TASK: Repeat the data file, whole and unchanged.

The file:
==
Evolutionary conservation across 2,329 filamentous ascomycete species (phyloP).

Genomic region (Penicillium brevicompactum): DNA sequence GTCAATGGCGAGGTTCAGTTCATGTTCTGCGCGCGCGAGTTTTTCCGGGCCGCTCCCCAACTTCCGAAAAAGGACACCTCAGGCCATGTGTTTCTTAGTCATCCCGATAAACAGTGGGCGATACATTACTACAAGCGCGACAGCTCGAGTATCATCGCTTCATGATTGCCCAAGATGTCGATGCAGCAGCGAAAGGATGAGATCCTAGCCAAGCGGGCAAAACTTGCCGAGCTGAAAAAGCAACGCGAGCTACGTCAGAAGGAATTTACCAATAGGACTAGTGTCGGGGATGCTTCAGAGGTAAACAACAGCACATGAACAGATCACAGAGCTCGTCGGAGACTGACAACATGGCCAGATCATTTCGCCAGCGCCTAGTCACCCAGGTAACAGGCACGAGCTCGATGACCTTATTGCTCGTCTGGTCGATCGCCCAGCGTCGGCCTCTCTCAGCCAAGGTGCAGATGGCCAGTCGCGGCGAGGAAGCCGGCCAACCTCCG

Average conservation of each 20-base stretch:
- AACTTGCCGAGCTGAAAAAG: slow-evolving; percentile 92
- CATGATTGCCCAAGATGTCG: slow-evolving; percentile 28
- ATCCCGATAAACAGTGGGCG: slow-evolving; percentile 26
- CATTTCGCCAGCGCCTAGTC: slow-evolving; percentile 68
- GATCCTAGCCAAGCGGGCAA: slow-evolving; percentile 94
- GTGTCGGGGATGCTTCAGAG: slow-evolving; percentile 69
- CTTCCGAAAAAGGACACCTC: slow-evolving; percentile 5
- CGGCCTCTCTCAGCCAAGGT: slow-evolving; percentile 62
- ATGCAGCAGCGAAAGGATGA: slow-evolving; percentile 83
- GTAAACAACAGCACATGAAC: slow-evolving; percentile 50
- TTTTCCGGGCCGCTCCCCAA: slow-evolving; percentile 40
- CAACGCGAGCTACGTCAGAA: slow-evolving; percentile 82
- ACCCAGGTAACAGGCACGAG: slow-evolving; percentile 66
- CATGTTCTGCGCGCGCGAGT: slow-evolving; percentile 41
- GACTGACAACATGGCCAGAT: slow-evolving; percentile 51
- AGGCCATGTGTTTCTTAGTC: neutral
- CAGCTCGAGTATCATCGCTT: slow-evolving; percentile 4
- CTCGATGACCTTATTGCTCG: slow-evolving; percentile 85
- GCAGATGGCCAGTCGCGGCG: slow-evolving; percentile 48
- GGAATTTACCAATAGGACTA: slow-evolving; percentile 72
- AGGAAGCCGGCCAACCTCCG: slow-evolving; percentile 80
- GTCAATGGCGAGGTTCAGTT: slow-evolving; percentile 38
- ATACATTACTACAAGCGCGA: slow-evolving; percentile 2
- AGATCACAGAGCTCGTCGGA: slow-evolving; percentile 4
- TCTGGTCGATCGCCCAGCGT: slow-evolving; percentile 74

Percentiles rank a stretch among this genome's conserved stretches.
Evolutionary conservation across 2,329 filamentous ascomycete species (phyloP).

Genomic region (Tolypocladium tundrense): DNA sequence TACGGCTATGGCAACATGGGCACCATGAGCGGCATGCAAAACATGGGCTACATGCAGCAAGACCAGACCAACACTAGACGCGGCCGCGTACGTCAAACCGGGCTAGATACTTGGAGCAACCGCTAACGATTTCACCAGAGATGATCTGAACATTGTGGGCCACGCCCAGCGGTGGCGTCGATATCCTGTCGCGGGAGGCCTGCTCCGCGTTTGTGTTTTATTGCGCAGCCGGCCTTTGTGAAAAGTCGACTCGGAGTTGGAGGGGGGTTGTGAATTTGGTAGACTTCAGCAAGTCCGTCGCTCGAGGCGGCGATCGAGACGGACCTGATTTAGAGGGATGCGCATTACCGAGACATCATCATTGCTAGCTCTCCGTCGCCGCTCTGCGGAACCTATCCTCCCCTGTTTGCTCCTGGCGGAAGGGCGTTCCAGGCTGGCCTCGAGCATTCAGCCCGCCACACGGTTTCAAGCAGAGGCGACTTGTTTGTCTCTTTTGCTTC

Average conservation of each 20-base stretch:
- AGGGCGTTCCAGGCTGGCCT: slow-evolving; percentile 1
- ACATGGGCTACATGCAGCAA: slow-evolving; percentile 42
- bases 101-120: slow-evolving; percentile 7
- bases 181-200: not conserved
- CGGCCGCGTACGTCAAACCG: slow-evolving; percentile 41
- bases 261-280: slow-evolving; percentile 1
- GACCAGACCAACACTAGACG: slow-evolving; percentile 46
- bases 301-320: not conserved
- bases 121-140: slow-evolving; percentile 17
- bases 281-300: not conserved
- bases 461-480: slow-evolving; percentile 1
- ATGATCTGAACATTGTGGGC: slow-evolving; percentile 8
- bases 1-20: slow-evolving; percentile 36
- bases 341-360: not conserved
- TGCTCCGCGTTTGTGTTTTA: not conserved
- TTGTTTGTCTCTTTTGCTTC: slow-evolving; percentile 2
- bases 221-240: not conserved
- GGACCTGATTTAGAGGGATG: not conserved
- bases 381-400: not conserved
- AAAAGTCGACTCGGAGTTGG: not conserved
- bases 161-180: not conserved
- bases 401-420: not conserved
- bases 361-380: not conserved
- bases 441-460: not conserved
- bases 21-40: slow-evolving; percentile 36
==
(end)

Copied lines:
Evolutionary conservation across 2,329 filamentous ascomycete species (phyloP).

Genomic region (Penicillium brevicompactum): DNA sequence GTCAATGGCGAGGTTCAGTTCATGTTCTGCGCGCGCGAGTTTTTCCGGGCCGCTCCCCAACTTCCGAAAAAGGACACCTCAGGCCATGTGTTTCTTAGTCATCCCGATAAACAGTGGGCGATACATTACTACAAGCGCGACAGCTCGAGTATCATCGCTTCATGATTGCCCAAGATGTCGATGCAGCAGCGAAAGGATGAGATCCTAGCCAAGCGGGCAAAACTTGCCGAGCTGAAAAAGCAACGCGAGCTACGTCAGAAGGAATTTACCAATAGGACTAGTGTCGGGGATGCTTCAGAGGTAAACAACAGCACATGAACAGATCACAGAGCTCGTCGGAGACTGACAACATGGCCAGATCATTTCGCCAGCGCCTAGTCACCCAGGTAACAGGCACGAGCTCGATGACCTTATTGCTCGTCTGGTCGATCGCCCAGCGTCGGCCTCTCTCAGCCAAGGTGCAGATGGCCAGTCGCGGCGAGGAAGCCGGCCAACCTCCG

Average conservation of each 20-base stretch:
- AACTTGCCGAGCTGAAAAAG: slow-evolving; percentile 92
- CATGATTGCCCAAGATGTCG: slow-evolving; percentile 28
- ATCCCGATAAACAGTGGGCG: slow-evolving; percentile 26
- CATTTCGCCAGCGCCTAGTC: slow-evolving; percentile 68
- GATCCTAGCCAAGCGGGCAA: slow-evolving; percentile 94
- GTGTCGGGGATGCTTCAGAG: slow-evolving; percentile 69
- CTTCCGAAAAAGGACACCTC: slow-evolving; percentile 5
- CGGCCTCTCTCAGCCAAGGT: slow-evolving; percentile 62
- ATGCAGCAGCGAAAGGATGA: slow-evolving; percentile 83
- GTAAACAACAGCACATGAAC: slow-evolving; percentile 50
- TTTTCCGGGCCGCTCCCCAA: slow-evolving; percentile 40
- CAACGCGAGCTACGTCAGAA: slow-evolving; percentile 82
- ACCCAGGTAACAGGCACGAG: slow-evolving; percentile 66
- CATGTTCTGCGCGCGCGAGT: slow-evolving; percentile 41
- GACTGACAACATGGCCAGAT: slow-evolving; percentile 51
- AGGCCATGTGTTTCTTAGTC: neutral
- CAGCTCGAGTATCATCGCTT: slow-evolving; percentile 4
- CTCGATGACCTTATTGCTCG: slow-evolving; percentile 85
- GCAGATGGCCAGTCGCGGCG: slow-evolving; percentile 48
- GGAATTTACCAATAGGACTA: slow-evolving; percentile 72
- AGGAAGCCGGCCAACCTCCG: slow-evolving; percentile 80
- GTCAATGGCGAGGTTCAGTT: slow-evolving; percentile 38
- ATACATTACTACAAGCGCGA: slow-evolving; percentile 2
- AGATCACAGAGCTCGTCGGA: slow-evolving; percentile 4
- TCTGGTCGATCGCCCAGCGT: slow-evolving; percentile 74

Percentiles rank a stretch among this genome's conserved stretches.
Evolutionary conservation across 2,329 filamentous ascomycete species (phyloP).

Genomic region (Tolypocladium tundrense): DNA sequence TACGGCTATGGCAACATGGGCACCATGAGCGGCATGCAAAACATGGGCTACATGCAGCAAGACCAGACCAACACTAGACGCGGCCGCGTACGTCAAACCGGGCTAGATACTTGGAGCAACCGCTAACGATTTCACCAGAGATGATCTGAACATTGTGGGCCACGCCCAGCGGTGGCGTCGATATCCTGTCGCGGGAGGCCTGCTCCGCGTTTGTGTTTTATTGCGCAGCCGGCCTTTGTGAAAAGTCGACTCGGAGTTGGAGGGGGGTTGTGAATTTGGTAGACTTCAGCAAGTCCGTCGCTCGAGGCGGCGATCGAGACGGACCTGATTTAGAGGGATGCGCATTACCGAGACATCATCATTGCTAGCTCTCCGTCGCCGCTCTGCGGAACCTATCCTCCCCTGTTTGCTCCTGGCGGAAGGGCGTTCCAGGCTGGCCTCGAGCATTCAGCCCGCCACACGGTTTCAAGCAGAGGCGACTTGTTTGTCTCTTTTGCTTC

Average conservation of each 20-base stretch:
- AGGGCGTTCCAGGCTGGCCT: slow-evolving; percentile 1
- ACATGGGCTACATGCAGCAA: slow-evolving; percentile 42
- bases 101-120: slow-evolving; percentile 7
- bases 181-200: not conserved
- CGGCCGCGTACGTCAAACCG: slow-evolving; percentile 41
- bases 261-280: slow-evolving; percentile 1
- GACCAGACCAACACTAGACG: slow-evolving; percentile 46
- bases 301-320: not conserved
- bases 121-140: slow-evolving; percentile 17
- bases 281-300: not conserved
- bases 461-480: slow-evolving; percentile 1
- ATGATCTGAACATTGTGGGC: slow-evolving; percentile 8
- bases 1-20: slow-evolving; percentile 36
- bases 341-360: not conserved
- TGCTCCGCGTTTGTGTTTTA: not conserved
- TTGTTTGTCTCTTTTGCTTC: slow-evolving; percentile 2
- bases 221-240: not conserved
- GGACCTGATTTAGAGGGATG: not conserved
- bases 381-400: not conserved
- AAAAGTCGACTCGGAGTTGG: not conserved
- bases 161-180: not conserved
- bases 401-420: not conserved
- bases 361-380: not conserved
- bases 441-460: not conserved
- bases 21-40: slow-evolving; percentile 36